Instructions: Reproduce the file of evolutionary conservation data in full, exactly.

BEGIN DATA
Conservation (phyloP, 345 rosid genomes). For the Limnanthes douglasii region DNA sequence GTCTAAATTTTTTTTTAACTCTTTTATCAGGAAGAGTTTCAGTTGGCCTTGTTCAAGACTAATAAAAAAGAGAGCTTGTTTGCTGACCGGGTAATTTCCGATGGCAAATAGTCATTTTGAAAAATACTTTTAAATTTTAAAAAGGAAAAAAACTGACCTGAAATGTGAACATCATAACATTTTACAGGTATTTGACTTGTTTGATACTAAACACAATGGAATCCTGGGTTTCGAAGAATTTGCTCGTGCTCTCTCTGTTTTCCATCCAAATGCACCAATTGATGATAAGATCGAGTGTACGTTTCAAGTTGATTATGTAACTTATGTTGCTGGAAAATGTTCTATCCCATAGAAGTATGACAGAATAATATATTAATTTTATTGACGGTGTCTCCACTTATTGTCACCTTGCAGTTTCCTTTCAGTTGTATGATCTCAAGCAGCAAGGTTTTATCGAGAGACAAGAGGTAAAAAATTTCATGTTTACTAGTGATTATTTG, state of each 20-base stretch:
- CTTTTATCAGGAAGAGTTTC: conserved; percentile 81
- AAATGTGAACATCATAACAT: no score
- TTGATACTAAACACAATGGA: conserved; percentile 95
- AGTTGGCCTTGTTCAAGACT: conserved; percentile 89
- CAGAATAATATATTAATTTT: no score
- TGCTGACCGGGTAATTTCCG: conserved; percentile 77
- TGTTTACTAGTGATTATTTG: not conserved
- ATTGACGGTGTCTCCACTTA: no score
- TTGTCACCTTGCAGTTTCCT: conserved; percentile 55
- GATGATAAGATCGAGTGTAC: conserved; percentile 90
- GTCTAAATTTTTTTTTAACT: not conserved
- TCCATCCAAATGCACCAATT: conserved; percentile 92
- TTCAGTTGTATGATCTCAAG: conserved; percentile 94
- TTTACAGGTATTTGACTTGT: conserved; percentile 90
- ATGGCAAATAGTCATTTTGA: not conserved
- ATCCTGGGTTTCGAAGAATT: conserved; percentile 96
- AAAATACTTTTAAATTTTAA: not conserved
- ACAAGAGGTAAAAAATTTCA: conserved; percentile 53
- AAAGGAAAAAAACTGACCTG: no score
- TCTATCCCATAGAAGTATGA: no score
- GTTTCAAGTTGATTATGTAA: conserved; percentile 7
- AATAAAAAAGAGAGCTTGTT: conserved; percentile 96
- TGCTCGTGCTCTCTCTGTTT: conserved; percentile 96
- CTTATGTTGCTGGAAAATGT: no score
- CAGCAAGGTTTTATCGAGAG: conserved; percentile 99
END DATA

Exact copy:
Conservation (phyloP, 345 rosid genomes). For the Limnanthes douglasii region DNA sequence GTCTAAATTTTTTTTTAACTCTTTTATCAGGAAGAGTTTCAGTTGGCCTTGTTCAAGACTAATAAAAAAGAGAGCTTGTTTGCTGACCGGGTAATTTCCGATGGCAAATAGTCATTTTGAAAAATACTTTTAAATTTTAAAAAGGAAAAAAACTGACCTGAAATGTGAACATCATAACATTTTACAGGTATTTGACTTGTTTGATACTAAACACAATGGAATCCTGGGTTTCGAAGAATTTGCTCGTGCTCTCTCTGTTTTCCATCCAAATGCACCAATTGATGATAAGATCGAGTGTACGTTTCAAGTTGATTATGTAACTTATGTTGCTGGAAAATGTTCTATCCCATAGAAGTATGACAGAATAATATATTAATTTTATTGACGGTGTCTCCACTTATTGTCACCTTGCAGTTTCCTTTCAGTTGTATGATCTCAAGCAGCAAGGTTTTATCGAGAGACAAGAGGTAAAAAATTTCATGTTTACTAGTGATTATTTG, state of each 20-base stretch:
- CTTTTATCAGGAAGAGTTTC: conserved; percentile 81
- AAATGTGAACATCATAACAT: no score
- TTGATACTAAACACAATGGA: conserved; percentile 95
- AGTTGGCCTTGTTCAAGACT: conserved; percentile 89
- CAGAATAATATATTAATTTT: no score
- TGCTGACCGGGTAATTTCCG: conserved; percentile 77
- TGTTTACTAGTGATTATTTG: not conserved
- ATTGACGGTGTCTCCACTTA: no score
- TTGTCACCTTGCAGTTTCCT: conserved; percentile 55
- GATGATAAGATCGAGTGTAC: conserved; percentile 90
- GTCTAAATTTTTTTTTAACT: not conserved
- TCCATCCAAATGCACCAATT: conserved; percentile 92
- TTCAGTTGTATGATCTCAAG: conserved; percentile 94
- TTTACAGGTATTTGACTTGT: conserved; percentile 90
- ATGGCAAATAGTCATTTTGA: not conserved
- ATCCTGGGTTTCGAAGAATT: conserved; percentile 96
- AAAATACTTTTAAATTTTAA: not conserved
- ACAAGAGGTAAAAAATTTCA: conserved; percentile 53
- AAAGGAAAAAAACTGACCTG: no score
- TCTATCCCATAGAAGTATGA: no score
- GTTTCAAGTTGATTATGTAA: conserved; percentile 7
- AATAAAAAAGAGAGCTTGTT: conserved; percentile 96
- TGCTCGTGCTCTCTCTGTTT: conserved; percentile 96
- CTTATGTTGCTGGAAAATGT: no score
- CAGCAAGGTTTTATCGAGAG: conserved; percentile 99